COLUMBUS - Good morning, adult education class. It's time for a quiz.
When Jerry Springer announced last Wednesday he would not run for the U.S. Senate from Ohio in 2004, his logic reminded me of the title of his Aug. 4 show: “Heart Breaking Betrayals!”
For six months, the former Democratic mayor and city councilman from Cincinnati had traveled around the state to find out if he could break through what he called the “clutter “ of his trash TV talk show.
As 13 TV cameras captured his image last Wednesday in a hotel meeting room, Mr. Springer announced he could not - at least with The Jerry Springer Show still on the air.
It didn't make sense. In 1999, Mr. Springer weighed a campaign against Republican incumbent Mike DeWine, citing his “current contractual obligations and commitments ...”
So Mr. Springer had four years to get out of his lucrative show and return to public service with a 2004 campaign against GOP incumbent George Voinovich that would have helped him get the “second chance” he says he wants.
What's the real reason Jerry didn't run? Let's take the quiz.
The challenge is to match the diagnostic criteria for narcissistic personality disorder, according to the American Psychiatric Association, with quotes from Mr. Springer's news conference last week.
(1) has a grandiose sense of self-importance (e.g., exaggerates achievements and talents, expects to be recognized as superior without commensurate achievements)
(2) is preoccupied with fantasies of unlimited success, power, brilliance, beauty, or ideal love
(3) believes that he or she is “special” and unique and can only be understood by, or should associate with, other special or high-status people (or institutions)
(4) requires excessive admiration
(5) has a sense of entitlement, i.e. unreasonable expectations of especially favorable treatment or automatic compliance with his or her expectations
(6) is interpersonally exploitative, i.e. takes advantage of others to achieve his or her own ends.
(7) lacks empathy: is unwilling to recognize or identify with the feelings and needs of others.
(8) is often envious of others or believes that others are envious of him or her.
(9) shows arrogant, haughty behaviors or attitudes.
Now the quotes:
(a) “When I am judged based on my competence, on the value of my issues, on the merits; where the race really is a political race, a substantive race and not a race about three transvestites and a midget on yesterday's show. By the way, it was a great show.”
(b) “Who would be here if I had never done that show? Do you think people would be talking about me running for the Senate? Do you think this would have any interest? We have international media here ... I am hired to host a show about dysfunctional relationships. That's what I do. I defy you to watch that show and say it's not dysfunctional.”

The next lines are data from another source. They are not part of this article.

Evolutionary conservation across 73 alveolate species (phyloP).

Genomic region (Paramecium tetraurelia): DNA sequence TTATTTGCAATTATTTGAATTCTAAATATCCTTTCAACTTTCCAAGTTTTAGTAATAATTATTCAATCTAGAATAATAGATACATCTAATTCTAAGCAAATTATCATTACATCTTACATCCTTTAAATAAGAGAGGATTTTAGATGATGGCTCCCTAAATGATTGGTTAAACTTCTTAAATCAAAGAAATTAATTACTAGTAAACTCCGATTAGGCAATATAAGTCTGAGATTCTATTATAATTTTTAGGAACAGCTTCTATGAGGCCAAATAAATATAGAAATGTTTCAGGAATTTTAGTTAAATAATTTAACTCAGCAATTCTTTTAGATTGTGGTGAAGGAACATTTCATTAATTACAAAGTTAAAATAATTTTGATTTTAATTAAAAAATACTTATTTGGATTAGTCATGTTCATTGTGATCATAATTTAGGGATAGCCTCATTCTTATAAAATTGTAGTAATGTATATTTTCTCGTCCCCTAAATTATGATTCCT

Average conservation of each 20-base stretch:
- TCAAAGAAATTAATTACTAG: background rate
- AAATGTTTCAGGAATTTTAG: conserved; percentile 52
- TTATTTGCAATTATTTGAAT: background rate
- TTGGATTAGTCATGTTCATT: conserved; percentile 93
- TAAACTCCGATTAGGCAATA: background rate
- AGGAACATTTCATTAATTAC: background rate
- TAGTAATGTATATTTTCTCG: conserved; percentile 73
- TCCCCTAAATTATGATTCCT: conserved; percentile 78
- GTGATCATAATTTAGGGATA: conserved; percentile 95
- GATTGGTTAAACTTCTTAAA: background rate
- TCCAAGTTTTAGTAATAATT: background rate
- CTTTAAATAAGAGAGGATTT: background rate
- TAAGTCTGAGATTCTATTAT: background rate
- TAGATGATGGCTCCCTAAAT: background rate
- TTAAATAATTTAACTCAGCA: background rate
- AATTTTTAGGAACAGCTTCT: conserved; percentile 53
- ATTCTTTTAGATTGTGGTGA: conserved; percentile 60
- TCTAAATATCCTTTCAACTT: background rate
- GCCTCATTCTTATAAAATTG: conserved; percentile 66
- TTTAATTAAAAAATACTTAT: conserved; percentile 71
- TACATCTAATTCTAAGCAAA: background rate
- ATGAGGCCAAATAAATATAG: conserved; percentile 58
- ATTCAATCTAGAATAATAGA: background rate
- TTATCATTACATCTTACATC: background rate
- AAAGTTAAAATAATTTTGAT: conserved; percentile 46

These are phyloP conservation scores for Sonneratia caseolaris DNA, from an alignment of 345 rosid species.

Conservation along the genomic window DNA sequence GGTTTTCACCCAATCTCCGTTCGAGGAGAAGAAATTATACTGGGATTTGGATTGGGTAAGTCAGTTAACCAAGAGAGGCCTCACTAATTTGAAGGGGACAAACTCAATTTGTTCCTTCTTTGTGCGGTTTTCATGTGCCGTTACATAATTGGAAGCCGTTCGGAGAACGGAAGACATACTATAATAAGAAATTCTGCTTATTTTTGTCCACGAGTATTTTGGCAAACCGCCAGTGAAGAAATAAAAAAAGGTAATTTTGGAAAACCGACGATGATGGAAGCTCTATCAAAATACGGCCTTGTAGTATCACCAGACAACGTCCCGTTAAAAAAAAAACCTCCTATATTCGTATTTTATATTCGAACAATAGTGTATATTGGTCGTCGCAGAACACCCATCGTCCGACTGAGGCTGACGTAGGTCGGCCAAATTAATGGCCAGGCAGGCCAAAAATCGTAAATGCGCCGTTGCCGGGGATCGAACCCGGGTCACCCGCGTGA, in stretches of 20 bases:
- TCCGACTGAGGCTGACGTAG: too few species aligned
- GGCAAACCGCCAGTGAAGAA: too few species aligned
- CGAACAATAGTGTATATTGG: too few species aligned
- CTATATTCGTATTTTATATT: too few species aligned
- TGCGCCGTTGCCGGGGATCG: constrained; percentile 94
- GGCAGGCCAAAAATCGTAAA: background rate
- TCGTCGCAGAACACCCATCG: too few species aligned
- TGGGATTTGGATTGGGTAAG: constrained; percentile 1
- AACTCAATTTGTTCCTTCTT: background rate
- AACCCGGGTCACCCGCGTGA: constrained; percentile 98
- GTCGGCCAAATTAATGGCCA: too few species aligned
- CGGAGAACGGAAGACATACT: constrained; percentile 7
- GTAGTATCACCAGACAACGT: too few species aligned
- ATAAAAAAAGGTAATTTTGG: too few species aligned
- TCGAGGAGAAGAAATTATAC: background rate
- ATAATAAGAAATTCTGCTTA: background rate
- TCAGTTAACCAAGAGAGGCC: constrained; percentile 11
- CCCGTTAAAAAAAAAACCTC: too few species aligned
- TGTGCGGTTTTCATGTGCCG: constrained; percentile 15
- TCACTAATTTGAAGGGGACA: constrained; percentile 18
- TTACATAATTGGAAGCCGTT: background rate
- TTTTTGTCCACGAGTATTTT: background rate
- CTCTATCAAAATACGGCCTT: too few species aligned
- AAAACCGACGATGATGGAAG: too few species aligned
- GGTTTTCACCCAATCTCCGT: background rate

(c) “There simply are not enough Democratic votes in the state of Ohio for any Democrat to win. That is a reality ... The Democrats, nationally and in the state, have dropped the ball ... We are all over the lot, whining and complaining, and not offering people an alternative, hope, a better way.”
(d) “I've had a wonderful, wonderful life. I'm the luckiest person in the world. I got this wonderful life and I have no talent. I think I'm nice. I think I'm reasonably bright. But I don't have any talent. I got lucky. If God comes and says, ‘Jerry, you can have the same life, the good and the bad.' I'd say, ‘Where do I sign?'”
(e) “Anything ever said about me is known. It's out there. It's been out there. It's part of the folklore. It's part of everybody's jokes. The only thing that was unknown is any good news about me. That would shock people.”
(f) “I have a great passion about wanting to be helpful on public issues.”
(g) “I realized because of the notoriety of my show and my notoriety, whatever, it isn't just an Ohio campaign. It has, evidenced by the crowd in this room, national and international interest ... If the race were only Ohio, I honestly think I could get through this. But it's the whole country. Imagine if I were the 51st seat in contention. I'm not running against Voinovich. I'd be running against the whole administration; government doesn't want to lose power in the Senate. It would be like ‘Wow.'”
(h) “I'm not the perfect messenger right now. That's the problem. That's my problem, not anybody else's.”
(i) “There's no more testing of waters. I know now what works. There is no question in my mind the cause is righteous and just.”
THE ANSWERS: 1, (f). 2, (b). 3, (g). 4, (e). 5, (i). 6, (a). 7, (d). 8, (h). 9, (c).39.96196 -83.00298 COLUMBUS - Good morning, adult education class. It's time for a quiz. When Jerry Springer announced last Wednesday he would not run for the U.S. Senate from Ohio in 2004, his logic reminded me of the title of his Aug. 4 show: “Heart Breaking Betrayals!”